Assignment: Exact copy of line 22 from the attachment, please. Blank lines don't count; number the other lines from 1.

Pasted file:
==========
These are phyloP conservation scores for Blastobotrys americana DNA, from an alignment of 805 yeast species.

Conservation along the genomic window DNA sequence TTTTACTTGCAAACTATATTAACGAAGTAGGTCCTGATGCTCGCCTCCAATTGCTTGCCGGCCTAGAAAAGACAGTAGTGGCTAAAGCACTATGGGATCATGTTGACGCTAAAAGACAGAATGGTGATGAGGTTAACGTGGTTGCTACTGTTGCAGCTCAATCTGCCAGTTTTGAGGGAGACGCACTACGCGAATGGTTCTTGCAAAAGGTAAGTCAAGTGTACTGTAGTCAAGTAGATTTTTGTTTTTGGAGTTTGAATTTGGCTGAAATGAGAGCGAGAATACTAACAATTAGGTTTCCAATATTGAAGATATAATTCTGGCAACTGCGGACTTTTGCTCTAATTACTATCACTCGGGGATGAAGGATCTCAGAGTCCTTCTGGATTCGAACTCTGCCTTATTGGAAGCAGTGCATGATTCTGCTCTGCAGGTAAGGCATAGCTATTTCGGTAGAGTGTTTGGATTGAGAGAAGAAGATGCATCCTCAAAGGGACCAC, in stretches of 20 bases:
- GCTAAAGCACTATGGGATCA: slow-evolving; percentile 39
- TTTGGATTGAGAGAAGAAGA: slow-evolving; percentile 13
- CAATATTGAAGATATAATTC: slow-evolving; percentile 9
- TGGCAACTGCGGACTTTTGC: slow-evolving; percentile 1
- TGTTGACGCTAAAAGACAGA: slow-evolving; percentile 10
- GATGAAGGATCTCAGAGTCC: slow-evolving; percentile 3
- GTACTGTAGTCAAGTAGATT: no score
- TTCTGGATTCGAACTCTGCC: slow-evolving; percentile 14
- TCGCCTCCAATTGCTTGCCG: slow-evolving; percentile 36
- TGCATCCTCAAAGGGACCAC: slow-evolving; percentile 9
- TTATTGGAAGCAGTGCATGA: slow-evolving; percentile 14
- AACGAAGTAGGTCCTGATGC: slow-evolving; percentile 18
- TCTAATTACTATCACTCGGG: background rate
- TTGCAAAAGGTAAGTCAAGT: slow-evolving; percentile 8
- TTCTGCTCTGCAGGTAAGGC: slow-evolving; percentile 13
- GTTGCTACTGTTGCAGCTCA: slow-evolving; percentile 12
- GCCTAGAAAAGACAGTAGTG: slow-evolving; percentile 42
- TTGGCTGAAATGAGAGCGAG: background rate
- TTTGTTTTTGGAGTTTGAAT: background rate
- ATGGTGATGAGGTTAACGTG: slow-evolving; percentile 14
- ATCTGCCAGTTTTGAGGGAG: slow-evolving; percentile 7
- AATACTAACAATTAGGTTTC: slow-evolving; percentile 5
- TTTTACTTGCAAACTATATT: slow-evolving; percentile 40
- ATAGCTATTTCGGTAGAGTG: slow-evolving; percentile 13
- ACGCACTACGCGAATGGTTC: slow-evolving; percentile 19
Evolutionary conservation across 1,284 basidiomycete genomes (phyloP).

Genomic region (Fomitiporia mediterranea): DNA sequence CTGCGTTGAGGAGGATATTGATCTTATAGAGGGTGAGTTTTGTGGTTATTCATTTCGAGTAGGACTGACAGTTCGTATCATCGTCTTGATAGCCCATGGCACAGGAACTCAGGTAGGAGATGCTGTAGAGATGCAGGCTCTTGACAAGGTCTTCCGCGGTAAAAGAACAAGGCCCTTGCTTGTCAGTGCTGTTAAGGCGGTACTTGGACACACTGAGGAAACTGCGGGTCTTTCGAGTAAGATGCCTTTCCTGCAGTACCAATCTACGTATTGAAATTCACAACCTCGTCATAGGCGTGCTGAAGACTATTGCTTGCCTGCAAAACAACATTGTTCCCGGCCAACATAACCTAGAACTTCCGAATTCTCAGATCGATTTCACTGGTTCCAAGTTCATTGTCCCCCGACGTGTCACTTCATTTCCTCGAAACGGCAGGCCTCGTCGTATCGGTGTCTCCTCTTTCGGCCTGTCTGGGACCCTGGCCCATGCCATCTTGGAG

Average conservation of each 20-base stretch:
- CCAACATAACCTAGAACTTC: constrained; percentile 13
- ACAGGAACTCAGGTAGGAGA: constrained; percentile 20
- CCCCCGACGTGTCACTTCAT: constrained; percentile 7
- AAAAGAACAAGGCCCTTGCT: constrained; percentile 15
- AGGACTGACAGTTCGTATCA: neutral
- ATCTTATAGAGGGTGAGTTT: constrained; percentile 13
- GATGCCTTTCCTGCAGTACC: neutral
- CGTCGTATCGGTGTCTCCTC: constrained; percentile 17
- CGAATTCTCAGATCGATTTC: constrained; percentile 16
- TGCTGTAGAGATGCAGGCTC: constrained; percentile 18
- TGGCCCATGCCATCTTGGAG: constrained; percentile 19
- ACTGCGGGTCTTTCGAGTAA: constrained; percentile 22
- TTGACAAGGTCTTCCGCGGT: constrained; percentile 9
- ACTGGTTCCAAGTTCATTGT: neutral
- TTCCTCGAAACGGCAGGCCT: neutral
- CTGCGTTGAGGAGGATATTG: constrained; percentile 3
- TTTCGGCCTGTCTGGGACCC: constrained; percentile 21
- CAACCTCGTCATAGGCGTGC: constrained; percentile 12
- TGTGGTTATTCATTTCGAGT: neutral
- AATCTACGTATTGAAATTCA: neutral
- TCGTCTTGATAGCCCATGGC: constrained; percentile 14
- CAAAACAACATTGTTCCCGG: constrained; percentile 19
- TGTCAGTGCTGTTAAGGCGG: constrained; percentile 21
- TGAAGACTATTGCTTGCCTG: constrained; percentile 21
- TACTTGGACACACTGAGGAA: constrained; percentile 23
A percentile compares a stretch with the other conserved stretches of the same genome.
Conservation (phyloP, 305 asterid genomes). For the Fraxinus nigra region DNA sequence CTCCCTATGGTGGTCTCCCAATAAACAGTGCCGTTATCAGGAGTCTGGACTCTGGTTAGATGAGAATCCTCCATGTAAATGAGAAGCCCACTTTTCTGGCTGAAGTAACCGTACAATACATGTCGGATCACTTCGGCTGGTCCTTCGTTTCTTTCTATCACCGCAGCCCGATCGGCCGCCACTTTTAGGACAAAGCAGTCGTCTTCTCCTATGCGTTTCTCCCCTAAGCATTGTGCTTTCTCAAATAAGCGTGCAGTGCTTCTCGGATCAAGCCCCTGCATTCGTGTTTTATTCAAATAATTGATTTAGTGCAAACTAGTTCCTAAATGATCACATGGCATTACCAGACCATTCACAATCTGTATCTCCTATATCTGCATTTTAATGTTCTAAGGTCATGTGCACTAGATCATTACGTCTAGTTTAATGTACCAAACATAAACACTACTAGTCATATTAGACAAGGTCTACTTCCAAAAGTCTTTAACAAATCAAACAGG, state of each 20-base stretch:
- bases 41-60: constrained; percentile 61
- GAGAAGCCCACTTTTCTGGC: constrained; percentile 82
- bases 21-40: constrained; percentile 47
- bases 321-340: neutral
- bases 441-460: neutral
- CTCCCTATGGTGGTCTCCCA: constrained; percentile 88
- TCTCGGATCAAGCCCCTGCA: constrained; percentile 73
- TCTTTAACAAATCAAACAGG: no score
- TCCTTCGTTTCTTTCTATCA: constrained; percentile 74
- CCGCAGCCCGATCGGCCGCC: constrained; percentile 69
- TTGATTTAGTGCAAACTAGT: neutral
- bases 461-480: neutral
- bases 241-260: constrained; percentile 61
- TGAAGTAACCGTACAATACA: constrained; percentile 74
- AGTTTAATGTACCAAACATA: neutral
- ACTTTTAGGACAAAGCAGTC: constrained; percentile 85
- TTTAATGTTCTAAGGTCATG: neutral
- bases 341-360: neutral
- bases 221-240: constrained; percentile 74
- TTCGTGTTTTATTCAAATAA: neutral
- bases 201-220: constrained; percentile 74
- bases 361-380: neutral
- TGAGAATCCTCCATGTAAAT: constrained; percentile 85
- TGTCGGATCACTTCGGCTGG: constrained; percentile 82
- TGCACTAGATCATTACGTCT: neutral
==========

- ATGGTGATGAGGTTAACGTG: slow-evolving; percentile 14